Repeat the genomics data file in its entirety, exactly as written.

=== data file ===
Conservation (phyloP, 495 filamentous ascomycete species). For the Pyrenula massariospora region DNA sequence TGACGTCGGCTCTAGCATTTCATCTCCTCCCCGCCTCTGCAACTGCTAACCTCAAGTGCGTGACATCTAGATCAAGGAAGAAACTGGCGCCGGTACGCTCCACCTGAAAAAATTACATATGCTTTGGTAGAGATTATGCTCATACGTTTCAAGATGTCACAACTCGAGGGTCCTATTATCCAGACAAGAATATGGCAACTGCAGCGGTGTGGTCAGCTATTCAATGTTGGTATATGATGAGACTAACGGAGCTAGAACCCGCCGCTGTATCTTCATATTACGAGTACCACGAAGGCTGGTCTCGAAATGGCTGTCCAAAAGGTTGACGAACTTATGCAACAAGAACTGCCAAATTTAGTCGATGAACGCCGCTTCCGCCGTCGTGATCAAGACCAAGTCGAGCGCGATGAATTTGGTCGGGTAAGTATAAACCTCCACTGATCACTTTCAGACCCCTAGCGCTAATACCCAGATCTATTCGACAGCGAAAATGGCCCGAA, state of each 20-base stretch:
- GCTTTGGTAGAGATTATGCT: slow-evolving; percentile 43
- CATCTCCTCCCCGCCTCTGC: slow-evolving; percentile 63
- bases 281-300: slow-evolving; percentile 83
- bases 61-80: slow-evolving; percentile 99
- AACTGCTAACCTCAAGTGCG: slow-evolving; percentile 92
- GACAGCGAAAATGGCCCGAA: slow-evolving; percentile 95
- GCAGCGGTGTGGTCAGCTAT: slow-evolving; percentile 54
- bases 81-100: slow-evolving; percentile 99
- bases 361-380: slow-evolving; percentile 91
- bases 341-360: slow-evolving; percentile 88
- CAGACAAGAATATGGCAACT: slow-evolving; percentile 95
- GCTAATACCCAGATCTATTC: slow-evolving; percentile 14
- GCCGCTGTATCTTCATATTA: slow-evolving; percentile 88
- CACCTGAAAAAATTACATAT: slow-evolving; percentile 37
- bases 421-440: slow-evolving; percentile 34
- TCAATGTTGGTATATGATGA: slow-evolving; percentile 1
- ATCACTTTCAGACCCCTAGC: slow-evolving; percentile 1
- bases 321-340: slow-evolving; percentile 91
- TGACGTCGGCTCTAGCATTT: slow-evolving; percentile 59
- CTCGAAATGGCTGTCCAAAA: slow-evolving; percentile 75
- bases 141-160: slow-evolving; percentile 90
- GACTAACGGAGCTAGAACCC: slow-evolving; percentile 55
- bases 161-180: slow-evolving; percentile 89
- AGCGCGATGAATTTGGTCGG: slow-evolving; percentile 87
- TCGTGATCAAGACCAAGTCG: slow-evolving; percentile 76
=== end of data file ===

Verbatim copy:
Conservation (phyloP, 495 filamentous ascomycete species). For the Pyrenula massariospora region DNA sequence TGACGTCGGCTCTAGCATTTCATCTCCTCCCCGCCTCTGCAACTGCTAACCTCAAGTGCGTGACATCTAGATCAAGGAAGAAACTGGCGCCGGTACGCTCCACCTGAAAAAATTACATATGCTTTGGTAGAGATTATGCTCATACGTTTCAAGATGTCACAACTCGAGGGTCCTATTATCCAGACAAGAATATGGCAACTGCAGCGGTGTGGTCAGCTATTCAATGTTGGTATATGATGAGACTAACGGAGCTAGAACCCGCCGCTGTATCTTCATATTACGAGTACCACGAAGGCTGGTCTCGAAATGGCTGTCCAAAAGGTTGACGAACTTATGCAACAAGAACTGCCAAATTTAGTCGATGAACGCCGCTTCCGCCGTCGTGATCAAGACCAAGTCGAGCGCGATGAATTTGGTCGGGTAAGTATAAACCTCCACTGATCACTTTCAGACCCCTAGCGCTAATACCCAGATCTATTCGACAGCGAAAATGGCCCGAA, state of each 20-base stretch:
- GCTTTGGTAGAGATTATGCT: slow-evolving; percentile 43
- CATCTCCTCCCCGCCTCTGC: slow-evolving; percentile 63
- bases 281-300: slow-evolving; percentile 83
- bases 61-80: slow-evolving; percentile 99
- AACTGCTAACCTCAAGTGCG: slow-evolving; percentile 92
- GACAGCGAAAATGGCCCGAA: slow-evolving; percentile 95
- GCAGCGGTGTGGTCAGCTAT: slow-evolving; percentile 54
- bases 81-100: slow-evolving; percentile 99
- bases 361-380: slow-evolving; percentile 91
- bases 341-360: slow-evolving; percentile 88
- CAGACAAGAATATGGCAACT: slow-evolving; percentile 95
- GCTAATACCCAGATCTATTC: slow-evolving; percentile 14
- GCCGCTGTATCTTCATATTA: slow-evolving; percentile 88
- CACCTGAAAAAATTACATAT: slow-evolving; percentile 37
- bases 421-440: slow-evolving; percentile 34
- TCAATGTTGGTATATGATGA: slow-evolving; percentile 1
- ATCACTTTCAGACCCCTAGC: slow-evolving; percentile 1
- bases 321-340: slow-evolving; percentile 91
- TGACGTCGGCTCTAGCATTT: slow-evolving; percentile 59
- CTCGAAATGGCTGTCCAAAA: slow-evolving; percentile 75
- bases 141-160: slow-evolving; percentile 90
- GACTAACGGAGCTAGAACCC: slow-evolving; percentile 55
- bases 161-180: slow-evolving; percentile 89
- AGCGCGATGAATTTGGTCGG: slow-evolving; percentile 87
- TCGTGATCAAGACCAAGTCG: slow-evolving; percentile 76